Team Perks
What do you do with the pizza, donuts and after work beers you bought the team for working so hard getting your last big order out? Those costs are real too. It's no different than including the case of beer you bought to thank your friends who showed up to help finish staining the deck the day before it needed to be done for your Labor Day cookout.
 
Remakes 
If you plan on never making a mistake either building your deck or manufacturing in the wood working industry, you’re going to be surprised and disappointed. Mistakes happen and whether you plan ahead or not they will cost you money. It’s recommended to plan for them and include them in your costs. Even a 3% remake rate can add up when you include materials and labor.
 
Facilities
Rent/mortgage, utilities, taxes, trash, fork lifts… they all add up and it makes sense to figure out how to include them. We'd recommend rolling them all together in your calculation. We’re not exactly sure how this works for the deck, you're probably just going to save the extra material and toss the scraps in your regular trash.
 
Tooling
Well you’re back at the hardware store now and you decide you need a new tool belt to make you more efficient during the deck project. You're reminded of all the bits and blades that are categorized under general expenses. Not everyone at home and the office agrees 100% with your assessment of how to categorize these two items, but they’re both a real cost.
 
Maintenance
You can’t make a quality product if your tools are broken and malfunctioning. What’s more frustrating than having everything ready to go and the cordless drill craps out at home, or the router goes down with a bad bearing. You know both are going to cost you, and belong it in your analysis.
 
Machine Depreciation
In addition to planning to maintain your equipment you need to plan to replace it when it’s outdated. If you know how much each machine will cost to buy and sell over the period of time you keep it this is a straight forward calculation you can include in your numbers.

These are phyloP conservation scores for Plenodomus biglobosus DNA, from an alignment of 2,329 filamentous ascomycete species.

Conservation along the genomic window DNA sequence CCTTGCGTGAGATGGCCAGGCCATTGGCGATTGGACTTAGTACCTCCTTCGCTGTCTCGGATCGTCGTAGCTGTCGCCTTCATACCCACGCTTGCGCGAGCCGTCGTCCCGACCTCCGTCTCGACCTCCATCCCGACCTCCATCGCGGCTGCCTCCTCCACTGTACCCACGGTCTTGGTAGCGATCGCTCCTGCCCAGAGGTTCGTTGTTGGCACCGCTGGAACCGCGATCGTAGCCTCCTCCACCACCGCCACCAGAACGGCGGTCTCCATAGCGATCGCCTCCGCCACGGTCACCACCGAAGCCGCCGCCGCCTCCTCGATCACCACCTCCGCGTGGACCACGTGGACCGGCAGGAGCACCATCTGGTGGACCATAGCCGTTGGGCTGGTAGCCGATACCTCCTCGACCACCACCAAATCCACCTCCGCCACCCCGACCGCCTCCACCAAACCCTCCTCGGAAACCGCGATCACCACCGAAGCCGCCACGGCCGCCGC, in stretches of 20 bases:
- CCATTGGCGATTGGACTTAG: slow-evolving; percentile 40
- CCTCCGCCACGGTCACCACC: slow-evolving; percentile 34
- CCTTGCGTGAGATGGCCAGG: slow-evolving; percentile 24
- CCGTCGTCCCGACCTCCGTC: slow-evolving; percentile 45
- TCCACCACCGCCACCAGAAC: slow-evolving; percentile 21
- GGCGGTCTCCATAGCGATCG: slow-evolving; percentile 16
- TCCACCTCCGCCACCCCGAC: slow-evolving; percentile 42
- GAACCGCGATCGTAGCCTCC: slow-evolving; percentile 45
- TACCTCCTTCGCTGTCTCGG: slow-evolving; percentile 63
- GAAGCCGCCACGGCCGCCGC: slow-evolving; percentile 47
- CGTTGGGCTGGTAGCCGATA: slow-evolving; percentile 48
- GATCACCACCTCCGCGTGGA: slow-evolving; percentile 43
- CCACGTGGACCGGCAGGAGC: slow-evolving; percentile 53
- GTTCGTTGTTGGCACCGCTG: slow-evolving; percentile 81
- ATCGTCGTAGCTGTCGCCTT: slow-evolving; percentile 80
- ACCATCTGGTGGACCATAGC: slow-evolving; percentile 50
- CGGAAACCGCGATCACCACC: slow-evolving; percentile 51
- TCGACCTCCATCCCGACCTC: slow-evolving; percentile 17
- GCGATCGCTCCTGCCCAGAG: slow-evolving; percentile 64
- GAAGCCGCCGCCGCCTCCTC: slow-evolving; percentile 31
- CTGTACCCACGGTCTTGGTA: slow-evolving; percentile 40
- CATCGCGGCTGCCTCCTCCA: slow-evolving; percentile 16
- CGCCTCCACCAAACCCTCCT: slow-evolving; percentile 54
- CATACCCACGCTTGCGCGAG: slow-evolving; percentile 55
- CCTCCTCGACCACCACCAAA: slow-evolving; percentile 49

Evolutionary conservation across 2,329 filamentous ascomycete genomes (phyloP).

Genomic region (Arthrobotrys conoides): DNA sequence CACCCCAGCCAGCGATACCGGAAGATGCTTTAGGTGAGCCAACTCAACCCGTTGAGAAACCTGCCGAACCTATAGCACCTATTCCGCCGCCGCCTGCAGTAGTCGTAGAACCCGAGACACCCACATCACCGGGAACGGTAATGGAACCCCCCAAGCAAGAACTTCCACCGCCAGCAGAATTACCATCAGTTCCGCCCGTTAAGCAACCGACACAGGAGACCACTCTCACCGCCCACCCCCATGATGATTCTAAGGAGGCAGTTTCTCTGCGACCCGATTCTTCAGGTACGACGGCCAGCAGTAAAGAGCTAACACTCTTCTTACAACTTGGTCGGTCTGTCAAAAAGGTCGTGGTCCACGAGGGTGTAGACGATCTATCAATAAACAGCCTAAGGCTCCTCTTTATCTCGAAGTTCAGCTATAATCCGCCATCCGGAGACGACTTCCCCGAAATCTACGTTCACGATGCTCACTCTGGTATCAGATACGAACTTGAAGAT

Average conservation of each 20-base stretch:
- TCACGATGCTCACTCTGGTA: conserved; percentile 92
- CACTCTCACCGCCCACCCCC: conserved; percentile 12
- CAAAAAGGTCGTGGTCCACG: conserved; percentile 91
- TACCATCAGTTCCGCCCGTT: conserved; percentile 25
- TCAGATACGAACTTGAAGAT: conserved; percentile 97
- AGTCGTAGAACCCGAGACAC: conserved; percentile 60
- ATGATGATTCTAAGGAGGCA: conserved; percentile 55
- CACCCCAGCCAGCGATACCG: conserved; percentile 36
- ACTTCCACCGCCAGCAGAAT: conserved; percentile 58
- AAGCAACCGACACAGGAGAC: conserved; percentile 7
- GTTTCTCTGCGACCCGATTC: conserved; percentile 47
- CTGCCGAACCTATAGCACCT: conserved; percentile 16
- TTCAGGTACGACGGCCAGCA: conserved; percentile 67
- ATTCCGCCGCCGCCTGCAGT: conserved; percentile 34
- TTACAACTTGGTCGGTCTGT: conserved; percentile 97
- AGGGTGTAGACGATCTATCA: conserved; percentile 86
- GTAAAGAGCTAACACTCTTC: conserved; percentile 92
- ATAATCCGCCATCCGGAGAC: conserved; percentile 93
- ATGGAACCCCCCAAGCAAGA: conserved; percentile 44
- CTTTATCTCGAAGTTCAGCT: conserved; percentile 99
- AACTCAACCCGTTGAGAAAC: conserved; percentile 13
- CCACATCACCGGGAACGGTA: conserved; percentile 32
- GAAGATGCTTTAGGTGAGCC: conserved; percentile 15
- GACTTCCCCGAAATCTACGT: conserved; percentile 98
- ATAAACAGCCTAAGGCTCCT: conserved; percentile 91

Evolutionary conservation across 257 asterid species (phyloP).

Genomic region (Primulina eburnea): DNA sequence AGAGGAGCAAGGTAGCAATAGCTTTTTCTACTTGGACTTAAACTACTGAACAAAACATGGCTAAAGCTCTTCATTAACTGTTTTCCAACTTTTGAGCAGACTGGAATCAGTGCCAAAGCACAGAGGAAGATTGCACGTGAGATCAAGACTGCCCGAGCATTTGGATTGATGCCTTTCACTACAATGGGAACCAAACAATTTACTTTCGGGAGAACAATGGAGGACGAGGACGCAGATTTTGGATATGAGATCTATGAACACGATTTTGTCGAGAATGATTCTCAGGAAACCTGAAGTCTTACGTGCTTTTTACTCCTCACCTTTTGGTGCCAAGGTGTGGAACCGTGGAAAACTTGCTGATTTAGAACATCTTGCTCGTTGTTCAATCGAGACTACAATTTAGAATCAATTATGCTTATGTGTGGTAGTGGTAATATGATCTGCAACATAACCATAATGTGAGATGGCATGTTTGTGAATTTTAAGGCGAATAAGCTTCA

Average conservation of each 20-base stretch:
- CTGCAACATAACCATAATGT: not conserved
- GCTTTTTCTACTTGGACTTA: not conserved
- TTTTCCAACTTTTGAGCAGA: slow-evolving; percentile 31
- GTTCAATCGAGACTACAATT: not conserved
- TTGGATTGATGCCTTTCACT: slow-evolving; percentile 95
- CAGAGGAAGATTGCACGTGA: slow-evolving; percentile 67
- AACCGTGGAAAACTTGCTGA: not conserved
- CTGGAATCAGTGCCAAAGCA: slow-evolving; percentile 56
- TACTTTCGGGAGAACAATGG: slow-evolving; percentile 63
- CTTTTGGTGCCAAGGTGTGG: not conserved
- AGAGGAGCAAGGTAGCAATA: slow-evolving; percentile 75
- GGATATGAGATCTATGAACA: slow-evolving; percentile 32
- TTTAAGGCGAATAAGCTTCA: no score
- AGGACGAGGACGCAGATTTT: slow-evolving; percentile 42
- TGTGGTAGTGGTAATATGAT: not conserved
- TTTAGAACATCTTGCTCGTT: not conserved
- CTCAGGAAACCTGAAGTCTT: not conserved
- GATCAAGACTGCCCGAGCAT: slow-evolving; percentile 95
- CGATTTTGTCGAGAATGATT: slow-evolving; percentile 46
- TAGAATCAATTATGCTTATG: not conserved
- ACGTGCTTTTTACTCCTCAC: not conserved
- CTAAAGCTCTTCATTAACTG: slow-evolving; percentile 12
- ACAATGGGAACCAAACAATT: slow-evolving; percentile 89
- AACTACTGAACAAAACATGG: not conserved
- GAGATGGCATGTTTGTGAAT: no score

Summary
So, how to you move forward with all this to create a new estimate of your true costs for a job?
 
We'd recommend doing the math and coming to a number that reflects your overhead costs for expenses that aren't easily tracked per order or part. That percentage can then be added to your known costs for materials, machine time and labor. Once you find that number you can better estimate your true costs and make an informed decision around how to manufacture the job.
 
In addition to all these the hard costs, there are some intangibles that are less easily calculated. They are mainly driven by the scarce resource of time. There’s only so much of it and you have to decide how to use it. If your shop is fully booked and you have to turn down a job or lose it because you can’t meet the deadline, that’s a real cost too. There’s also peace of mind knowing you have a backup plan to manage overflow capacity or augment your team when work backs up. This can happen when a machine goes down, or you get a customer who requests a capability you currently don’t have and won’t give you the rest of the business unless you can offer a solution. 

 

 

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Travis McElhany

Written by Travis McElhany

VP of Marketing